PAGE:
Howdy, my 55 1st series had been sitting for a couple of years. When I got her running again I noticed a leak coming from the timing cover/engine mount area. I snapped a picture that I took from the passenger side fender. Any advice or suggestion is greatly appreciated!
Well if there is a grove where the seal rides, then a sleeve would probly be a good idea. Might just be a hard seal? You'll see when its opened up. Oh, and the timing chain cover does NOT need to be removed to replace the seal.
This is a somewhat tedious job, not meant for the “Faint of Heart”, but with guidance, doable by most that possess a bit of mechanical aptitude.
You’ll need to pull the harmonic balancer to replace the seal. The balancer has threaded holes to bolt a puller to. You can rent one from most FLAPS. Don’t use a three jaw puller as it may damage the rubber or rivets in the harmonic balancer.
Once the balancer is removed you have access to the seal. A bit tricky, but you can get the old seal out, without pulling the timing cover. Don’t attempt to pull the cover, as access to the two lower bolts are from inside the crankcase. I used a small three jaw puller with the jaws inverted. I’m sure there are other methods, that other on this forum would love to share.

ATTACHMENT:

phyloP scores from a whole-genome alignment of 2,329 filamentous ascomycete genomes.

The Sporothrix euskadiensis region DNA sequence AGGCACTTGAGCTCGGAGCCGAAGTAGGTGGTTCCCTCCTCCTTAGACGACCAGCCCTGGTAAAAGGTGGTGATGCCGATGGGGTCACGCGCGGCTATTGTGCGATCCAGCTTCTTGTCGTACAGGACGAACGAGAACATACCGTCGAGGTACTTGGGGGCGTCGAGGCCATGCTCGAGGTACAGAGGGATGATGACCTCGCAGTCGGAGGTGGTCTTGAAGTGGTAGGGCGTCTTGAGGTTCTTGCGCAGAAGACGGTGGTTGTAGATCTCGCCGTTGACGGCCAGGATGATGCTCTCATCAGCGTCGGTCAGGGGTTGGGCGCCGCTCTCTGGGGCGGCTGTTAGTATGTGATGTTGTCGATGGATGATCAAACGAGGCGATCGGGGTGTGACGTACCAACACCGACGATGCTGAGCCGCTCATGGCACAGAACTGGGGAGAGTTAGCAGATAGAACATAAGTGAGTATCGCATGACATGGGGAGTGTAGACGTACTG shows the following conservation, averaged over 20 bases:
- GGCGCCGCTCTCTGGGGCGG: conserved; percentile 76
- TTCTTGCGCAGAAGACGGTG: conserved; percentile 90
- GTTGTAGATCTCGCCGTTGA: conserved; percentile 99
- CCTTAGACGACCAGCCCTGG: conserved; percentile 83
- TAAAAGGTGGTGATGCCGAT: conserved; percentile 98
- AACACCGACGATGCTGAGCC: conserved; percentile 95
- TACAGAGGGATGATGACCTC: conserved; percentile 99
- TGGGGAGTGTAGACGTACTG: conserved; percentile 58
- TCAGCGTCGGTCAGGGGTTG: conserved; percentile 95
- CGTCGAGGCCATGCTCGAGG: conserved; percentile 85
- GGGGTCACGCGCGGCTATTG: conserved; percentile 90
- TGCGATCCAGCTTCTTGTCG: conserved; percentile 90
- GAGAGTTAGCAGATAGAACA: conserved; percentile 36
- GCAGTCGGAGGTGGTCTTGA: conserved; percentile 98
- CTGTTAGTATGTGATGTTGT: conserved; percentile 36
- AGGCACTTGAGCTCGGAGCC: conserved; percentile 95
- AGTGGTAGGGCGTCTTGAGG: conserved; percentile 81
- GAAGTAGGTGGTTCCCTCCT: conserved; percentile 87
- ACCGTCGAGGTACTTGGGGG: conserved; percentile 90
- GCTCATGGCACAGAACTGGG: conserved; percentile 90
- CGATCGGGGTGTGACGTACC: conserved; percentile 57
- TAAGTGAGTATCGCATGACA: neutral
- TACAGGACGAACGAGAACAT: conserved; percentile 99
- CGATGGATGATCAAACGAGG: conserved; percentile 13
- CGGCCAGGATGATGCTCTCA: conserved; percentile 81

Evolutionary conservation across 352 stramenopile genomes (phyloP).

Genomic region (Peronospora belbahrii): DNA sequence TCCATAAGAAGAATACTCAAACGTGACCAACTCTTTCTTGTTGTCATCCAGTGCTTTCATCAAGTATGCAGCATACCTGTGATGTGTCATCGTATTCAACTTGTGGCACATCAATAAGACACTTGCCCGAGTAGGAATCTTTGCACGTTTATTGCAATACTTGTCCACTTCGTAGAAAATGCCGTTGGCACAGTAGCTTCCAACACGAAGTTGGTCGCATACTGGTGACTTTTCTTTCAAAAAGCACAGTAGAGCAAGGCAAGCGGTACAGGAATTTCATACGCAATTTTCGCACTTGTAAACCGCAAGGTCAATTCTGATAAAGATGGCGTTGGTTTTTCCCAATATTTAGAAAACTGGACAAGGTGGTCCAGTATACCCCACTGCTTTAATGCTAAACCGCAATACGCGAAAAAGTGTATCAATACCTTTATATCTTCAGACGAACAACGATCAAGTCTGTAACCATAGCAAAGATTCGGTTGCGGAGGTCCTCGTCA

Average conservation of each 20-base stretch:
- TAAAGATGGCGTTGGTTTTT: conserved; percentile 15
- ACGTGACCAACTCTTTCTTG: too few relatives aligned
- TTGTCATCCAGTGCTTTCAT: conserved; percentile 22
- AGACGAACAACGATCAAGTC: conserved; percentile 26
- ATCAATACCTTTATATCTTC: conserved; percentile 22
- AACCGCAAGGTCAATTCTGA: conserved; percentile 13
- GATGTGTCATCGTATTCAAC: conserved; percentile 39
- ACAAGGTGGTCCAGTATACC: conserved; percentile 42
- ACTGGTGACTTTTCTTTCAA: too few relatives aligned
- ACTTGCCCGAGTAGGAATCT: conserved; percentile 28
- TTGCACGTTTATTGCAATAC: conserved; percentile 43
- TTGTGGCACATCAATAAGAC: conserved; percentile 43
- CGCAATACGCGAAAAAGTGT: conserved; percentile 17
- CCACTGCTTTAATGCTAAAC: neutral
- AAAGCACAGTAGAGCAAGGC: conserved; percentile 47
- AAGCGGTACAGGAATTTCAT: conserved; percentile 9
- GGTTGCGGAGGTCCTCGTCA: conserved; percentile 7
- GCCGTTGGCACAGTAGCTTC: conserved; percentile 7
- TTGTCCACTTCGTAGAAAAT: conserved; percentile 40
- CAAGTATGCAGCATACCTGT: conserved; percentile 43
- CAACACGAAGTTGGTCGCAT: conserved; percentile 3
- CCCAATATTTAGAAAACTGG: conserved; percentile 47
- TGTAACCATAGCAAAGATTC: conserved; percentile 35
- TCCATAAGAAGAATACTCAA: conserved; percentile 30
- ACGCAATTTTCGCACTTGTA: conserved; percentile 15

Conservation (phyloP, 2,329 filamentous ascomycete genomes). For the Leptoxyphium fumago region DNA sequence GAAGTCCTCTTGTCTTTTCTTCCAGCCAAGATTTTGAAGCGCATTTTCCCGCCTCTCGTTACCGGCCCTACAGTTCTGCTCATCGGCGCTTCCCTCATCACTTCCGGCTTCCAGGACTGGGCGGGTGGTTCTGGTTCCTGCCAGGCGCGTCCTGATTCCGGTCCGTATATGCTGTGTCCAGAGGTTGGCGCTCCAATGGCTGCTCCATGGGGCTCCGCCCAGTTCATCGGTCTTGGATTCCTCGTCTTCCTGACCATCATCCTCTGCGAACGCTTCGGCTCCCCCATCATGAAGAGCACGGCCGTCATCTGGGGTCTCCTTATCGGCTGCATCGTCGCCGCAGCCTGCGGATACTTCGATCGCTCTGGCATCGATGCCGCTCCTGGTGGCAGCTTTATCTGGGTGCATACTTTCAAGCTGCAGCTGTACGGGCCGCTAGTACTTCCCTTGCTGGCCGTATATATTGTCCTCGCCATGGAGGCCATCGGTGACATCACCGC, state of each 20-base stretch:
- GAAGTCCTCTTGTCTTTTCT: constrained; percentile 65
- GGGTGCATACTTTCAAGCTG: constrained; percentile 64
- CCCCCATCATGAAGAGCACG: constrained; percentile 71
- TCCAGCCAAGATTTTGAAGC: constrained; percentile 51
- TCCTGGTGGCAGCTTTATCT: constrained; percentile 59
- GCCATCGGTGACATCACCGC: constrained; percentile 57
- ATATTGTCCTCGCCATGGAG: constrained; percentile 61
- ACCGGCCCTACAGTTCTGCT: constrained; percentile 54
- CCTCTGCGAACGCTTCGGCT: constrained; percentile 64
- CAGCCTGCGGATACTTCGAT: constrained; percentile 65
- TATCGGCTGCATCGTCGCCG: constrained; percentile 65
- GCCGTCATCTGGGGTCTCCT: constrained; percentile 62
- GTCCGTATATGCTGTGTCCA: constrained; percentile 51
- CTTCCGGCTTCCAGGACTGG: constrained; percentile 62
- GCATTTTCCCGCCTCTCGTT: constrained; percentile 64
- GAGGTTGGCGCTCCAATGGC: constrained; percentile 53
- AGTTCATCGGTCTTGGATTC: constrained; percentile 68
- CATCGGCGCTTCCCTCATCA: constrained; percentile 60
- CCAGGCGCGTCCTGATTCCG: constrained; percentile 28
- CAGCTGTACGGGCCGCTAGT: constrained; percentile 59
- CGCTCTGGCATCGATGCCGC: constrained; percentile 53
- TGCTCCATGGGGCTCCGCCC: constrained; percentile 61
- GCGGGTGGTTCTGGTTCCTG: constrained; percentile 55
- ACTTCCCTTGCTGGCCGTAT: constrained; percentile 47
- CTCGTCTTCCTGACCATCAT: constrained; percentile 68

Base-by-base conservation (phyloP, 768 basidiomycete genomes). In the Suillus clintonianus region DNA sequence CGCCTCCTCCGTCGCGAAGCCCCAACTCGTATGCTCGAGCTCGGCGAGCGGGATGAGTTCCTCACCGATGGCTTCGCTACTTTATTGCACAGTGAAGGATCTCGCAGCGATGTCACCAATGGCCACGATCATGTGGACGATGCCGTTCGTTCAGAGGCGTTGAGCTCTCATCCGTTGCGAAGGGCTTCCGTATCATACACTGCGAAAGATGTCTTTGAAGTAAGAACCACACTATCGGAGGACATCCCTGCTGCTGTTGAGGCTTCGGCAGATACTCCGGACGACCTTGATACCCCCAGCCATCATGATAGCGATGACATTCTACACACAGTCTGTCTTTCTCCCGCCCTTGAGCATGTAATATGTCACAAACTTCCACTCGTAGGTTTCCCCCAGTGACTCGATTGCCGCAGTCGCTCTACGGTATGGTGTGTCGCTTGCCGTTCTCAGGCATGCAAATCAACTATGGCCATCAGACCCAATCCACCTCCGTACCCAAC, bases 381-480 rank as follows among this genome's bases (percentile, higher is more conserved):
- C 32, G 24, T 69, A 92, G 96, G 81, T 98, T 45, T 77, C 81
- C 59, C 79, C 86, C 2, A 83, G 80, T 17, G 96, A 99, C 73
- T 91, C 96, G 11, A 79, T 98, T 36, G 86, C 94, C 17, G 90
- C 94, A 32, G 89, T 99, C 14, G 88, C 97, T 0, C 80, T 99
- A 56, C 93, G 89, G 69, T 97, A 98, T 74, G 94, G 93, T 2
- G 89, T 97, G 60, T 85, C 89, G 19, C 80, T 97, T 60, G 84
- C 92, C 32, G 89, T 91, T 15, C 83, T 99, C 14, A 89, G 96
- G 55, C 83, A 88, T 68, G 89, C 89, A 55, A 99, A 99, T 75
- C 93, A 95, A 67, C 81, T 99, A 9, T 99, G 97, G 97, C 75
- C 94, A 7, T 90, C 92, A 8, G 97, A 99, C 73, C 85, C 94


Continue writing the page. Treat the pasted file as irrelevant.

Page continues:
Once removed, inspect the area on the harmonic balancer for wear. If worn, you can buy a stainless steel sleeve to go over the worn area to give your new seal a nice area to ride on. Mine needed the speedy sleeve so I provided a picture of what it looks like installed.
Assembly is a bit more tricky but certainly doable! To tap the new seal in place, I use a large socket that contacts the outside edge of the seal and has clearance inside for the crank shaft. A little smear of #2 Permatex or suitable Locktite on the OD of the seal helps.
Next is to replace the balancer. A subject of debate as to how to do it, has been raging for years on this forum. I installed this balancer by hammering it on the same way the GM factory trained mechanics did it for years. You will need to drive hardwood wedges between the flywheel and the back of the bell housing, to protect the thrust bearing on the crank. You’ll also need to use something like a block of wood (on the end grain), to protect the balancer from hammer marks. My balancer has the ears for a hand crank, so I fabricated a installation tool from a few black iron fitting, so I had clearance for the ears.
Others have threaded the snout on the crank shaft, so you can use a balancer installation tool, definitely a much gentler method with the added security of a bolted on balancer.
The other trick is to cut a piece of plastic from a pop (or soda if you live in certain geographic regions) bottle. Wrap it around the OD (the sealing surface on the nose) of the crank and slide it back under the lip of the old seal. Then slide the tip of the tool under the lip and over the top of the plastic.
The thin layer of plastic protects the sealing surface of the crank.